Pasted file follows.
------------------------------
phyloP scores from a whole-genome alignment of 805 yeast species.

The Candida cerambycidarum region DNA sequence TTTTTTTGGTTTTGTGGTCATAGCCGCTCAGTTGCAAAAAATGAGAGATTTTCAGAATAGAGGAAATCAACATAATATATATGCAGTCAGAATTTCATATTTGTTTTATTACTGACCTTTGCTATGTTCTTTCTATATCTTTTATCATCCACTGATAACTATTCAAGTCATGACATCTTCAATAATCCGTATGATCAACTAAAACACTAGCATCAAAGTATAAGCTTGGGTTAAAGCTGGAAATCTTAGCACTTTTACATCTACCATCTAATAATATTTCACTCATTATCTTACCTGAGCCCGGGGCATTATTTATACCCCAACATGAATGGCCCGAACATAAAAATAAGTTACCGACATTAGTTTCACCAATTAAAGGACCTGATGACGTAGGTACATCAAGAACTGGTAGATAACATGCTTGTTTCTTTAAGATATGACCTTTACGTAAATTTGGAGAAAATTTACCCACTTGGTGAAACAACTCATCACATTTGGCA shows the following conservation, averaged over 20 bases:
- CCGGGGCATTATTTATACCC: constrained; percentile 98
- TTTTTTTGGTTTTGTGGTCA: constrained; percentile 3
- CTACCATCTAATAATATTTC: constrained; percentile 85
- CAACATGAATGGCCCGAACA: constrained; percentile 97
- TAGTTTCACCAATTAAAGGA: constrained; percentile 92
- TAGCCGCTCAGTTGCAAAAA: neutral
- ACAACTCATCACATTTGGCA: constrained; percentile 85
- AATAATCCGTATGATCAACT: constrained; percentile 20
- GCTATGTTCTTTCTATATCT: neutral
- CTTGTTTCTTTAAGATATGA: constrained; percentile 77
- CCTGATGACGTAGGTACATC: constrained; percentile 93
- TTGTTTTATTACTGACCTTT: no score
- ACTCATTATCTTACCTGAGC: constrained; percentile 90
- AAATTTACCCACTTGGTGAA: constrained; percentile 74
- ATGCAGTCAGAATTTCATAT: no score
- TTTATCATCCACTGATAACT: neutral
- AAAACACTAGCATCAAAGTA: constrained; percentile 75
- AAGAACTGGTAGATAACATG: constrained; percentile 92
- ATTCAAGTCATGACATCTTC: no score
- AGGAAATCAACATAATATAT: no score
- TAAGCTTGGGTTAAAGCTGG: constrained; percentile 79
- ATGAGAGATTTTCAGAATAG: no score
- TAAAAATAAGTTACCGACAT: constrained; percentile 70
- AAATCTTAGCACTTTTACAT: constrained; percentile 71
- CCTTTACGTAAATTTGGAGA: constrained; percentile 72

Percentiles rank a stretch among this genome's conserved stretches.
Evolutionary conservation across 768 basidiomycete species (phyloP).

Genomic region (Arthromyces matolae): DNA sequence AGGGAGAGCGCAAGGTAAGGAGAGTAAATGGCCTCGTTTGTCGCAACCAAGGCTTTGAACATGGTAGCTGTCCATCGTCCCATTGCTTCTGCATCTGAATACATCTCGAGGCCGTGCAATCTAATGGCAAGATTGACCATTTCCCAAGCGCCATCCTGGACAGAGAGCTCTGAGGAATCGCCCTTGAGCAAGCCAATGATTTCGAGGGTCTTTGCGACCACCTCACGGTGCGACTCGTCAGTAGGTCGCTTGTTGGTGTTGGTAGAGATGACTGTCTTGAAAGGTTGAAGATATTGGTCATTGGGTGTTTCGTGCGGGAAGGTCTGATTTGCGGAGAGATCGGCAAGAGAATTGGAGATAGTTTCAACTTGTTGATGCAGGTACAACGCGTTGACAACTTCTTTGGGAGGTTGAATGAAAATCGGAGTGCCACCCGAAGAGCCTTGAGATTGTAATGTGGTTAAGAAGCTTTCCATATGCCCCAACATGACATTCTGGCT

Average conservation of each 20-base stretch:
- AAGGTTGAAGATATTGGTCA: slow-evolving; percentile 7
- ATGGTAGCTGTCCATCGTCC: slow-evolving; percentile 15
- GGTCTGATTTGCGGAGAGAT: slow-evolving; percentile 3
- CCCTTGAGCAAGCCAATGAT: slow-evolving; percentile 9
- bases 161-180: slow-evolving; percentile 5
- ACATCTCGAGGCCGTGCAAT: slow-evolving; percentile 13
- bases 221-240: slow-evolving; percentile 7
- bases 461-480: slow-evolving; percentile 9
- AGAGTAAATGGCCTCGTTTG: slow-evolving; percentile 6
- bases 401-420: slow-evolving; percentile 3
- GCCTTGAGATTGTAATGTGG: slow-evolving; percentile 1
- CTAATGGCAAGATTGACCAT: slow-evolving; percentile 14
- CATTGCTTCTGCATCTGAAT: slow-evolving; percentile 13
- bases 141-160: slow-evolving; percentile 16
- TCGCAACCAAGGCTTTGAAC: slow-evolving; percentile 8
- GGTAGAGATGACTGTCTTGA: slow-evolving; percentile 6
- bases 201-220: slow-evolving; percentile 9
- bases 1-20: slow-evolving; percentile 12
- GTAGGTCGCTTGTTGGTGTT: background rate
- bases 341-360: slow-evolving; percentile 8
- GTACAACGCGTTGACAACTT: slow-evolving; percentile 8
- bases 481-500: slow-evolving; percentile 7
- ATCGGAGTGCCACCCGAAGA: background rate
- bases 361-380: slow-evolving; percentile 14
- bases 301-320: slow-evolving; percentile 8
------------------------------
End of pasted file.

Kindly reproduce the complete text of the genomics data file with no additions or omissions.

phyloP scores from a whole-genome alignment of 805 yeast species.

The Candida cerambycidarum region DNA sequence TTTTTTTGGTTTTGTGGTCATAGCCGCTCAGTTGCAAAAAATGAGAGATTTTCAGAATAGAGGAAATCAACATAATATATATGCAGTCAGAATTTCATATTTGTTTTATTACTGACCTTTGCTATGTTCTTTCTATATCTTTTATCATCCACTGATAACTATTCAAGTCATGACATCTTCAATAATCCGTATGATCAACTAAAACACTAGCATCAAAGTATAAGCTTGGGTTAAAGCTGGAAATCTTAGCACTTTTACATCTACCATCTAATAATATTTCACTCATTATCTTACCTGAGCCCGGGGCATTATTTATACCCCAACATGAATGGCCCGAACATAAAAATAAGTTACCGACATTAGTTTCACCAATTAAAGGACCTGATGACGTAGGTACATCAAGAACTGGTAGATAACATGCTTGTTTCTTTAAGATATGACCTTTACGTAAATTTGGAGAAAATTTACCCACTTGGTGAAACAACTCATCACATTTGGCA shows the following conservation, averaged over 20 bases:
- CCGGGGCATTATTTATACCC: constrained; percentile 98
- TTTTTTTGGTTTTGTGGTCA: constrained; percentile 3
- CTACCATCTAATAATATTTC: constrained; percentile 85
- CAACATGAATGGCCCGAACA: constrained; percentile 97
- TAGTTTCACCAATTAAAGGA: constrained; percentile 92
- TAGCCGCTCAGTTGCAAAAA: neutral
- ACAACTCATCACATTTGGCA: constrained; percentile 85
- AATAATCCGTATGATCAACT: constrained; percentile 20
- GCTATGTTCTTTCTATATCT: neutral
- CTTGTTTCTTTAAGATATGA: constrained; percentile 77
- CCTGATGACGTAGGTACATC: constrained; percentile 93
- TTGTTTTATTACTGACCTTT: no score
- ACTCATTATCTTACCTGAGC: constrained; percentile 90
- AAATTTACCCACTTGGTGAA: constrained; percentile 74
- ATGCAGTCAGAATTTCATAT: no score
- TTTATCATCCACTGATAACT: neutral
- AAAACACTAGCATCAAAGTA: constrained; percentile 75
- AAGAACTGGTAGATAACATG: constrained; percentile 92
- ATTCAAGTCATGACATCTTC: no score
- AGGAAATCAACATAATATAT: no score
- TAAGCTTGGGTTAAAGCTGG: constrained; percentile 79
- ATGAGAGATTTTCAGAATAG: no score
- TAAAAATAAGTTACCGACAT: constrained; percentile 70
- AAATCTTAGCACTTTTACAT: constrained; percentile 71
- CCTTTACGTAAATTTGGAGA: constrained; percentile 72

Percentiles rank a stretch among this genome's conserved stretches.
Evolutionary conservation across 768 basidiomycete species (phyloP).

Genomic region (Arthromyces matolae): DNA sequence AGGGAGAGCGCAAGGTAAGGAGAGTAAATGGCCTCGTTTGTCGCAACCAAGGCTTTGAACATGGTAGCTGTCCATCGTCCCATTGCTTCTGCATCTGAATACATCTCGAGGCCGTGCAATCTAATGGCAAGATTGACCATTTCCCAAGCGCCATCCTGGACAGAGAGCTCTGAGGAATCGCCCTTGAGCAAGCCAATGATTTCGAGGGTCTTTGCGACCACCTCACGGTGCGACTCGTCAGTAGGTCGCTTGTTGGTGTTGGTAGAGATGACTGTCTTGAAAGGTTGAAGATATTGGTCATTGGGTGTTTCGTGCGGGAAGGTCTGATTTGCGGAGAGATCGGCAAGAGAATTGGAGATAGTTTCAACTTGTTGATGCAGGTACAACGCGTTGACAACTTCTTTGGGAGGTTGAATGAAAATCGGAGTGCCACCCGAAGAGCCTTGAGATTGTAATGTGGTTAAGAAGCTTTCCATATGCCCCAACATGACATTCTGGCT

Average conservation of each 20-base stretch:
- AAGGTTGAAGATATTGGTCA: slow-evolving; percentile 7
- ATGGTAGCTGTCCATCGTCC: slow-evolving; percentile 15
- GGTCTGATTTGCGGAGAGAT: slow-evolving; percentile 3
- CCCTTGAGCAAGCCAATGAT: slow-evolving; percentile 9
- bases 161-180: slow-evolving; percentile 5
- ACATCTCGAGGCCGTGCAAT: slow-evolving; percentile 13
- bases 221-240: slow-evolving; percentile 7
- bases 461-480: slow-evolving; percentile 9
- AGAGTAAATGGCCTCGTTTG: slow-evolving; percentile 6
- bases 401-420: slow-evolving; percentile 3
- GCCTTGAGATTGTAATGTGG: slow-evolving; percentile 1
- CTAATGGCAAGATTGACCAT: slow-evolving; percentile 14
- CATTGCTTCTGCATCTGAAT: slow-evolving; percentile 13
- bases 141-160: slow-evolving; percentile 16
- TCGCAACCAAGGCTTTGAAC: slow-evolving; percentile 8
- GGTAGAGATGACTGTCTTGA: slow-evolving; percentile 6
- bases 201-220: slow-evolving; percentile 9
- bases 1-20: slow-evolving; percentile 12
- GTAGGTCGCTTGTTGGTGTT: background rate
- bases 341-360: slow-evolving; percentile 8
- GTACAACGCGTTGACAACTT: slow-evolving; percentile 8
- bases 481-500: slow-evolving; percentile 7
- ATCGGAGTGCCACCCGAAGA: background rate
- bases 361-380: slow-evolving; percentile 14
- bases 301-320: slow-evolving; percentile 8